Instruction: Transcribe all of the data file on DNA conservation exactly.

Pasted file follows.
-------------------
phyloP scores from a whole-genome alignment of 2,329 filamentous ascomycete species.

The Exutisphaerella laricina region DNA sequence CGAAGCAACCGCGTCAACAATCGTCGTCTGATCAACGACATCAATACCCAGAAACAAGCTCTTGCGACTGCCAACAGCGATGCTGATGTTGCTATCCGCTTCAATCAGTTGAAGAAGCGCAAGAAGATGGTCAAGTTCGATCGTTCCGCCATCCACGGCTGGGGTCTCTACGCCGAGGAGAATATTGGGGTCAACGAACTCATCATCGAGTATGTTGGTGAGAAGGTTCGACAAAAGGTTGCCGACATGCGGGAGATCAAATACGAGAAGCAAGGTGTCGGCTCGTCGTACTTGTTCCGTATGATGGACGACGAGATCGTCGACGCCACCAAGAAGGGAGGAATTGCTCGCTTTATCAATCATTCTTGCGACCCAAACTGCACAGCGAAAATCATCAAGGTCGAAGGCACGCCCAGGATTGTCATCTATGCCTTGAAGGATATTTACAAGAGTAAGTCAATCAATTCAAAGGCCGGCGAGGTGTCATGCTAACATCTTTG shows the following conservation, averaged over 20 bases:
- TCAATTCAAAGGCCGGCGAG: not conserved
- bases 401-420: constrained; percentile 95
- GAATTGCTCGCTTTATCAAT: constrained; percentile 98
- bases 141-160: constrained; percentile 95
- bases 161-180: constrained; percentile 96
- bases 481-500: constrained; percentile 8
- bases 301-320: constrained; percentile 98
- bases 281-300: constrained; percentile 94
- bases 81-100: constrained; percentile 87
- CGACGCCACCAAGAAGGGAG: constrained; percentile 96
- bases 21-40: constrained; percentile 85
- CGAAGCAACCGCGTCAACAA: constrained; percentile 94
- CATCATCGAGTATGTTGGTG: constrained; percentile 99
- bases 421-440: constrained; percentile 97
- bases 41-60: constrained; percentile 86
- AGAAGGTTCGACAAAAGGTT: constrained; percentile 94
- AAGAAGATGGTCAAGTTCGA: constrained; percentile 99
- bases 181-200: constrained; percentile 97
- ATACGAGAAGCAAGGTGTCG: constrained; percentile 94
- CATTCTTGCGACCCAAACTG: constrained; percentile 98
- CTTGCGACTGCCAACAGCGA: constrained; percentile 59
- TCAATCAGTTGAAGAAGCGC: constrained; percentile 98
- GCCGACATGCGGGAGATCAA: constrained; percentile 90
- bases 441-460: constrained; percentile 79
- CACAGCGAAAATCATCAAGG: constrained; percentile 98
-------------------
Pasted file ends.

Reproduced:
phyloP scores from a whole-genome alignment of 2,329 filamentous ascomycete species.

The Exutisphaerella laricina region DNA sequence CGAAGCAACCGCGTCAACAATCGTCGTCTGATCAACGACATCAATACCCAGAAACAAGCTCTTGCGACTGCCAACAGCGATGCTGATGTTGCTATCCGCTTCAATCAGTTGAAGAAGCGCAAGAAGATGGTCAAGTTCGATCGTTCCGCCATCCACGGCTGGGGTCTCTACGCCGAGGAGAATATTGGGGTCAACGAACTCATCATCGAGTATGTTGGTGAGAAGGTTCGACAAAAGGTTGCCGACATGCGGGAGATCAAATACGAGAAGCAAGGTGTCGGCTCGTCGTACTTGTTCCGTATGATGGACGACGAGATCGTCGACGCCACCAAGAAGGGAGGAATTGCTCGCTTTATCAATCATTCTTGCGACCCAAACTGCACAGCGAAAATCATCAAGGTCGAAGGCACGCCCAGGATTGTCATCTATGCCTTGAAGGATATTTACAAGAGTAAGTCAATCAATTCAAAGGCCGGCGAGGTGTCATGCTAACATCTTTG shows the following conservation, averaged over 20 bases:
- TCAATTCAAAGGCCGGCGAG: not conserved
- bases 401-420: constrained; percentile 95
- GAATTGCTCGCTTTATCAAT: constrained; percentile 98
- bases 141-160: constrained; percentile 95
- bases 161-180: constrained; percentile 96
- bases 481-500: constrained; percentile 8
- bases 301-320: constrained; percentile 98
- bases 281-300: constrained; percentile 94
- bases 81-100: constrained; percentile 87
- CGACGCCACCAAGAAGGGAG: constrained; percentile 96
- bases 21-40: constrained; percentile 85
- CGAAGCAACCGCGTCAACAA: constrained; percentile 94
- CATCATCGAGTATGTTGGTG: constrained; percentile 99
- bases 421-440: constrained; percentile 97
- bases 41-60: constrained; percentile 86
- AGAAGGTTCGACAAAAGGTT: constrained; percentile 94
- AAGAAGATGGTCAAGTTCGA: constrained; percentile 99
- bases 181-200: constrained; percentile 97
- ATACGAGAAGCAAGGTGTCG: constrained; percentile 94
- CATTCTTGCGACCCAAACTG: constrained; percentile 98
- CTTGCGACTGCCAACAGCGA: constrained; percentile 59
- TCAATCAGTTGAAGAAGCGC: constrained; percentile 98
- GCCGACATGCGGGAGATCAA: constrained; percentile 90
- bases 441-460: constrained; percentile 79
- CACAGCGAAAATCATCAAGG: constrained; percentile 98